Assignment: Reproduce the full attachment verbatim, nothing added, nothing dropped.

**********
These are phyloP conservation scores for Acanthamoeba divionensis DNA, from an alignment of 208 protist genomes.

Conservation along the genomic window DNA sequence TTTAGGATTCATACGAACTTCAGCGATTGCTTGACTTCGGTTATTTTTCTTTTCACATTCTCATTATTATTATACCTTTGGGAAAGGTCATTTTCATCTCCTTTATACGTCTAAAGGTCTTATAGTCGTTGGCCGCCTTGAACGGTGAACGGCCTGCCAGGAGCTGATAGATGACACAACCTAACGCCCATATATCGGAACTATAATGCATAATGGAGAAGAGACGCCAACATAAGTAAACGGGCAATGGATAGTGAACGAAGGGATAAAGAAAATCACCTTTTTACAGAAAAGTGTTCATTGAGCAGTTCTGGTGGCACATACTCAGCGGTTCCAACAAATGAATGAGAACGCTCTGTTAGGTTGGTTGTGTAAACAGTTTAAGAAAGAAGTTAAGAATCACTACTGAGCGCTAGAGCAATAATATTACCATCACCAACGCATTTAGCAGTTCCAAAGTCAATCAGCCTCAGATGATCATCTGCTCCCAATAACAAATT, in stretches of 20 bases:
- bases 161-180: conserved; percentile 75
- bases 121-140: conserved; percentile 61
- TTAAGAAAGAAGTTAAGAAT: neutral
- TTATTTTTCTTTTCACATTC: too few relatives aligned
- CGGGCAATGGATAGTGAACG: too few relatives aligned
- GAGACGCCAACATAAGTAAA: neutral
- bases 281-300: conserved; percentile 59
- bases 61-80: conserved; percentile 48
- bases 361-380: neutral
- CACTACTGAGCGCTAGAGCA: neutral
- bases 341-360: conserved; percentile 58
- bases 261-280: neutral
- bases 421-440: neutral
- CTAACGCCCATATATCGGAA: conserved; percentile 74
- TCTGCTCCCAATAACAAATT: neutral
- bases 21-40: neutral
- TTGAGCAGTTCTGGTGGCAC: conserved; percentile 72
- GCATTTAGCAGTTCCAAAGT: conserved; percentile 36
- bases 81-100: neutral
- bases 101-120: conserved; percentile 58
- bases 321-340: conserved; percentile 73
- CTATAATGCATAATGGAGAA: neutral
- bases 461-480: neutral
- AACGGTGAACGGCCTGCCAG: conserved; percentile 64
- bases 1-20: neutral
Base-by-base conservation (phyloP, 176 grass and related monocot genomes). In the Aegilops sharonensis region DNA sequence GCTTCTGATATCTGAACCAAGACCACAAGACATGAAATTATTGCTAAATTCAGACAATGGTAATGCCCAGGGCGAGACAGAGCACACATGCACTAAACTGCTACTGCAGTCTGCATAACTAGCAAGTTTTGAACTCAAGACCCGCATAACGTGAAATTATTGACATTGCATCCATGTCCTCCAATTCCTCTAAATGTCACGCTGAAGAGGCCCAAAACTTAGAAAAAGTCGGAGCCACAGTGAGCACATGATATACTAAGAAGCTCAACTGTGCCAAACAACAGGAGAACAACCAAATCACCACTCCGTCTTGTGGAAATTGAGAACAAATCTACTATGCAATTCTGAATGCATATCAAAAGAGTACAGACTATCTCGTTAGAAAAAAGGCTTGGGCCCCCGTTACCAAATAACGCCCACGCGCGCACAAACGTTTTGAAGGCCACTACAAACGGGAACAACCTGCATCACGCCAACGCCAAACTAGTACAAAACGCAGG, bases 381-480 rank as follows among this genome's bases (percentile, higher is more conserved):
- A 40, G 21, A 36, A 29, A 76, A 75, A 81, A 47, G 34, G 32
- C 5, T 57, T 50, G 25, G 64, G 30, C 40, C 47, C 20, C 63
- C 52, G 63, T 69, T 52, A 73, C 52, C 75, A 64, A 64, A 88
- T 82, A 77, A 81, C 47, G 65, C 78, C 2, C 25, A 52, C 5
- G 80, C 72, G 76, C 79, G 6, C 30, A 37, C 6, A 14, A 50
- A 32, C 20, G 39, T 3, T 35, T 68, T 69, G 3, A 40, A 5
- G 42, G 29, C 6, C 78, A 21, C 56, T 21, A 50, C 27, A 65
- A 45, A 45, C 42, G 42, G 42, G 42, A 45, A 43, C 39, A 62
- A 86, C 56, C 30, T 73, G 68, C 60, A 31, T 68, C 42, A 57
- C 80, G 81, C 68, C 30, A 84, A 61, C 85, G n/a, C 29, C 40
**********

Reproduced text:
These are phyloP conservation scores for Acanthamoeba divionensis DNA, from an alignment of 208 protist genomes.

Conservation along the genomic window DNA sequence TTTAGGATTCATACGAACTTCAGCGATTGCTTGACTTCGGTTATTTTTCTTTTCACATTCTCATTATTATTATACCTTTGGGAAAGGTCATTTTCATCTCCTTTATACGTCTAAAGGTCTTATAGTCGTTGGCCGCCTTGAACGGTGAACGGCCTGCCAGGAGCTGATAGATGACACAACCTAACGCCCATATATCGGAACTATAATGCATAATGGAGAAGAGACGCCAACATAAGTAAACGGGCAATGGATAGTGAACGAAGGGATAAAGAAAATCACCTTTTTACAGAAAAGTGTTCATTGAGCAGTTCTGGTGGCACATACTCAGCGGTTCCAACAAATGAATGAGAACGCTCTGTTAGGTTGGTTGTGTAAACAGTTTAAGAAAGAAGTTAAGAATCACTACTGAGCGCTAGAGCAATAATATTACCATCACCAACGCATTTAGCAGTTCCAAAGTCAATCAGCCTCAGATGATCATCTGCTCCCAATAACAAATT, in stretches of 20 bases:
- bases 161-180: conserved; percentile 75
- bases 121-140: conserved; percentile 61
- TTAAGAAAGAAGTTAAGAAT: neutral
- TTATTTTTCTTTTCACATTC: too few relatives aligned
- CGGGCAATGGATAGTGAACG: too few relatives aligned
- GAGACGCCAACATAAGTAAA: neutral
- bases 281-300: conserved; percentile 59
- bases 61-80: conserved; percentile 48
- bases 361-380: neutral
- CACTACTGAGCGCTAGAGCA: neutral
- bases 341-360: conserved; percentile 58
- bases 261-280: neutral
- bases 421-440: neutral
- CTAACGCCCATATATCGGAA: conserved; percentile 74
- TCTGCTCCCAATAACAAATT: neutral
- bases 21-40: neutral
- TTGAGCAGTTCTGGTGGCAC: conserved; percentile 72
- GCATTTAGCAGTTCCAAAGT: conserved; percentile 36
- bases 81-100: neutral
- bases 101-120: conserved; percentile 58
- bases 321-340: conserved; percentile 73
- CTATAATGCATAATGGAGAA: neutral
- bases 461-480: neutral
- AACGGTGAACGGCCTGCCAG: conserved; percentile 64
- bases 1-20: neutral
Base-by-base conservation (phyloP, 176 grass and related monocot genomes). In the Aegilops sharonensis region DNA sequence GCTTCTGATATCTGAACCAAGACCACAAGACATGAAATTATTGCTAAATTCAGACAATGGTAATGCCCAGGGCGAGACAGAGCACACATGCACTAAACTGCTACTGCAGTCTGCATAACTAGCAAGTTTTGAACTCAAGACCCGCATAACGTGAAATTATTGACATTGCATCCATGTCCTCCAATTCCTCTAAATGTCACGCTGAAGAGGCCCAAAACTTAGAAAAAGTCGGAGCCACAGTGAGCACATGATATACTAAGAAGCTCAACTGTGCCAAACAACAGGAGAACAACCAAATCACCACTCCGTCTTGTGGAAATTGAGAACAAATCTACTATGCAATTCTGAATGCATATCAAAAGAGTACAGACTATCTCGTTAGAAAAAAGGCTTGGGCCCCCGTTACCAAATAACGCCCACGCGCGCACAAACGTTTTGAAGGCCACTACAAACGGGAACAACCTGCATCACGCCAACGCCAAACTAGTACAAAACGCAGG, bases 381-480 rank as follows among this genome's bases (percentile, higher is more conserved):
- A 40, G 21, A 36, A 29, A 76, A 75, A 81, A 47, G 34, G 32
- C 5, T 57, T 50, G 25, G 64, G 30, C 40, C 47, C 20, C 63
- C 52, G 63, T 69, T 52, A 73, C 52, C 75, A 64, A 64, A 88
- T 82, A 77, A 81, C 47, G 65, C 78, C 2, C 25, A 52, C 5
- G 80, C 72, G 76, C 79, G 6, C 30, A 37, C 6, A 14, A 50
- A 32, C 20, G 39, T 3, T 35, T 68, T 69, G 3, A 40, A 5
- G 42, G 29, C 6, C 78, A 21, C 56, T 21, A 50, C 27, A 65
- A 45, A 45, C 42, G 42, G 42, G 42, A 45, A 43, C 39, A 62
- A 86, C 56, C 30, T 73, G 68, C 60, A 31, T 68, C 42, A 57
- C 80, G 81, C 68, C 30, A 84, A 61, C 85, G n/a, C 29, C 40